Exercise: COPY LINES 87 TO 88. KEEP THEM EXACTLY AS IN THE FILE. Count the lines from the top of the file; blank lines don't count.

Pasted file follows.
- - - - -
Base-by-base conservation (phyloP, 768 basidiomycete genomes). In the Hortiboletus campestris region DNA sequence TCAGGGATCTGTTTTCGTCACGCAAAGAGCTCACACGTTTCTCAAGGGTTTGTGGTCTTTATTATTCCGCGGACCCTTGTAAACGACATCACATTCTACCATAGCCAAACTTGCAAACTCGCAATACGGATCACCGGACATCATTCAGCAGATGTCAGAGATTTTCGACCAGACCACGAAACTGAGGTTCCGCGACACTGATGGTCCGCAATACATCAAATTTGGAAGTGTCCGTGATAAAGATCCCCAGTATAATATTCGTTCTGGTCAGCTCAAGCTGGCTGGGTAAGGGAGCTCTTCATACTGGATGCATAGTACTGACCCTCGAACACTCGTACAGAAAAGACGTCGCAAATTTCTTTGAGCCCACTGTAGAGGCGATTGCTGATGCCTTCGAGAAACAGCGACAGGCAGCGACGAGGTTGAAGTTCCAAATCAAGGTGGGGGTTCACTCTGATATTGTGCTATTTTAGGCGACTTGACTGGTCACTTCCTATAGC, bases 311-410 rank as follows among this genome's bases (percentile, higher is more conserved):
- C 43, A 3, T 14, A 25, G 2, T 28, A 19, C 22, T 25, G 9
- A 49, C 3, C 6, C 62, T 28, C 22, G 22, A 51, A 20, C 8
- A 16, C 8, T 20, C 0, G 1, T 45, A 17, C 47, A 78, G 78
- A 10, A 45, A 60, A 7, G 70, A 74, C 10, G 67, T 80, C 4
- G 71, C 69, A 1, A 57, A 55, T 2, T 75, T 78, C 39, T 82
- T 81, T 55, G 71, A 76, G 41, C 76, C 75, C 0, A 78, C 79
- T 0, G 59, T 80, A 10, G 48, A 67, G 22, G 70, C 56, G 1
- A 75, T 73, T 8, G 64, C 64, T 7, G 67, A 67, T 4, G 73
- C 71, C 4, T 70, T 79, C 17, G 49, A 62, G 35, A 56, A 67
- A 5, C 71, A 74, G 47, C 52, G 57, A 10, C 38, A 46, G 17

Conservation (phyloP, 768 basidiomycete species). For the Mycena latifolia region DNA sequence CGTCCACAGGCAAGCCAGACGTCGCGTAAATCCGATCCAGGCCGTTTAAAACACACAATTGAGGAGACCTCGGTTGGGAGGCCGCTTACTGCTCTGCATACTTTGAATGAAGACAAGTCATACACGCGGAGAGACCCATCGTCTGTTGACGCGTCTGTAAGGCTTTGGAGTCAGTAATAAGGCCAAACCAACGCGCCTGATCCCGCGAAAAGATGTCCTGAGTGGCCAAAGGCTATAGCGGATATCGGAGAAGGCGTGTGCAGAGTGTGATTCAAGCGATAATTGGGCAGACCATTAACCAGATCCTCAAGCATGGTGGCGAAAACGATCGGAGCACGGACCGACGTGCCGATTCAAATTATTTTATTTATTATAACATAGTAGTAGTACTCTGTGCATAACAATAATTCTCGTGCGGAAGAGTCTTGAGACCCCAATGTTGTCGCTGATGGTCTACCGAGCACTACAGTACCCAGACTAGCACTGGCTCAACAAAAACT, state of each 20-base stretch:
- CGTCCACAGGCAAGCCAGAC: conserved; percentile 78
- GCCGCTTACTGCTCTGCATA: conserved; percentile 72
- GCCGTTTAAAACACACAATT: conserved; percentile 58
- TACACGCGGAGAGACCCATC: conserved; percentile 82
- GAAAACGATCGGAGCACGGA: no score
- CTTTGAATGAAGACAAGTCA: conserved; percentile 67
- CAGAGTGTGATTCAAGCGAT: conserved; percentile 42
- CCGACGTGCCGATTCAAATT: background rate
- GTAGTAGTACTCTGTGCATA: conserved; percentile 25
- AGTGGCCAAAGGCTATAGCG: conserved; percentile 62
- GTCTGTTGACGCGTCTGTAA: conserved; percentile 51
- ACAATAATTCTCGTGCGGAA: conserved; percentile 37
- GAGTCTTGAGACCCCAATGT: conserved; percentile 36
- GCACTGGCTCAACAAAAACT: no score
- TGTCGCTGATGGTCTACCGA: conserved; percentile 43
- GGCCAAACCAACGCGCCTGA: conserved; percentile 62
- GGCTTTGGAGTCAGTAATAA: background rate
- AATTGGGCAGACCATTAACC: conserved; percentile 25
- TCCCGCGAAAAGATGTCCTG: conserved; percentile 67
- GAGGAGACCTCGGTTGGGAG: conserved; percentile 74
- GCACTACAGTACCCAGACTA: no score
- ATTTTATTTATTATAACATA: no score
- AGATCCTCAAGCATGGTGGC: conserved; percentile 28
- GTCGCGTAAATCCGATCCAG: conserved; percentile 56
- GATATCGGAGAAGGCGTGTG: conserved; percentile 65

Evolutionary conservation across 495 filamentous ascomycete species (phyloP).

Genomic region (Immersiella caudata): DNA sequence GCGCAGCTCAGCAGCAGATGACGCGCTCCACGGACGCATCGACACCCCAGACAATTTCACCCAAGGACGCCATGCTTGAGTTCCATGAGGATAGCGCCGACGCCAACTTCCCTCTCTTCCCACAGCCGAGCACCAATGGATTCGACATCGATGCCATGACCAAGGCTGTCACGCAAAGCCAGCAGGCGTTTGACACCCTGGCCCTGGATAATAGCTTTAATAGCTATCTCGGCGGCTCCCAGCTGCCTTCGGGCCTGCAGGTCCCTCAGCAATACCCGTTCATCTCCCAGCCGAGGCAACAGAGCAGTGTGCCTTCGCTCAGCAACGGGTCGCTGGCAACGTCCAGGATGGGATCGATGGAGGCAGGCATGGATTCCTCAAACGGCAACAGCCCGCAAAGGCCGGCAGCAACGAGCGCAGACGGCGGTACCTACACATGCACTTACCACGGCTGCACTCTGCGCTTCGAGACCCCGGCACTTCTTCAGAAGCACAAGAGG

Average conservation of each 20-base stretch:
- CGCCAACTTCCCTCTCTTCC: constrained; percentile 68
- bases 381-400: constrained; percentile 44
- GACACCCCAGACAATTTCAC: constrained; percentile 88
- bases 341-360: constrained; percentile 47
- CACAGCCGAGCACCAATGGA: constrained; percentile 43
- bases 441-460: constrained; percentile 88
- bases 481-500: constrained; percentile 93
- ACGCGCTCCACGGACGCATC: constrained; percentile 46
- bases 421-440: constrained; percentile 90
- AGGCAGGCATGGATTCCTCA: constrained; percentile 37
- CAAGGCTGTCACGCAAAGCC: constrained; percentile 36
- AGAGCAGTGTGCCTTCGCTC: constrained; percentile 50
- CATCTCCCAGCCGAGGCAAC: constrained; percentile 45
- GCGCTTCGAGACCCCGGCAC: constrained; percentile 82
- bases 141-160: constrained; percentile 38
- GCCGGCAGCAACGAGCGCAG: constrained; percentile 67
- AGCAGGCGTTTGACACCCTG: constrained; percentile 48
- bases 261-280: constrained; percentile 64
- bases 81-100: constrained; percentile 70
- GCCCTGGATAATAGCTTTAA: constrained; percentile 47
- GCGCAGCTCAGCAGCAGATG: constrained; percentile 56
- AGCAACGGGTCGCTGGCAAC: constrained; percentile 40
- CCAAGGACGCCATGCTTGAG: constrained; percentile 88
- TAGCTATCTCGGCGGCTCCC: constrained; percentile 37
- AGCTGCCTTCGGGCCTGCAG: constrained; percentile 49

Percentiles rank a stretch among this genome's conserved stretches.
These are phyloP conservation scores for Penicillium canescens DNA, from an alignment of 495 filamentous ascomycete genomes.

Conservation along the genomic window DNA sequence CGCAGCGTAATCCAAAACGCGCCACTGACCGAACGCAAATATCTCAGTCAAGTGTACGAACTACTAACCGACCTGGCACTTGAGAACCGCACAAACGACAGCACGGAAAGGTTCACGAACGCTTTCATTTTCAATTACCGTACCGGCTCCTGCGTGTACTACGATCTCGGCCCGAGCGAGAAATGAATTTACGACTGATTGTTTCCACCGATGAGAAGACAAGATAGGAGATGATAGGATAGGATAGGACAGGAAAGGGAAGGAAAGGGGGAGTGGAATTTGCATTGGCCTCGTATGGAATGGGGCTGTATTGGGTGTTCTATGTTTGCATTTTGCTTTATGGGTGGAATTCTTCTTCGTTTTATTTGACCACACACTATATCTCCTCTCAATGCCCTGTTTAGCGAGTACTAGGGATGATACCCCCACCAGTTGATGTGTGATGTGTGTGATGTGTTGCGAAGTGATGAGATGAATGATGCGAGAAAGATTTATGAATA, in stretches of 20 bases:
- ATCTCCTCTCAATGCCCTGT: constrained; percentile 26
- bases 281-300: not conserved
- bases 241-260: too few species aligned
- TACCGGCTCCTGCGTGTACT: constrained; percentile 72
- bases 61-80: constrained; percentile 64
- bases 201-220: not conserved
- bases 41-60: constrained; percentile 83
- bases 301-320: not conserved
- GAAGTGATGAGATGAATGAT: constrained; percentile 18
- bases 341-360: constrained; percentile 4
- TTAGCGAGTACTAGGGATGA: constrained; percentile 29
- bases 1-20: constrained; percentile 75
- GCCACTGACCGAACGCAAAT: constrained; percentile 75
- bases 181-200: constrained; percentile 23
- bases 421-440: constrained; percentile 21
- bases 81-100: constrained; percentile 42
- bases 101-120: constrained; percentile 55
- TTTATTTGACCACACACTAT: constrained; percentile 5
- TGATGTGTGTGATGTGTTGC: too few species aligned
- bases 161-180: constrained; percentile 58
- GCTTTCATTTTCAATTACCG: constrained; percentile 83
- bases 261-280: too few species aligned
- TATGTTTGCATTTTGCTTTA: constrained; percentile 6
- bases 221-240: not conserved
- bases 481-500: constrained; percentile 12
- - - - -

- TGATGTGTGTGATGTGTTGC: too few species aligned
- bases 161-180: constrained; percentile 58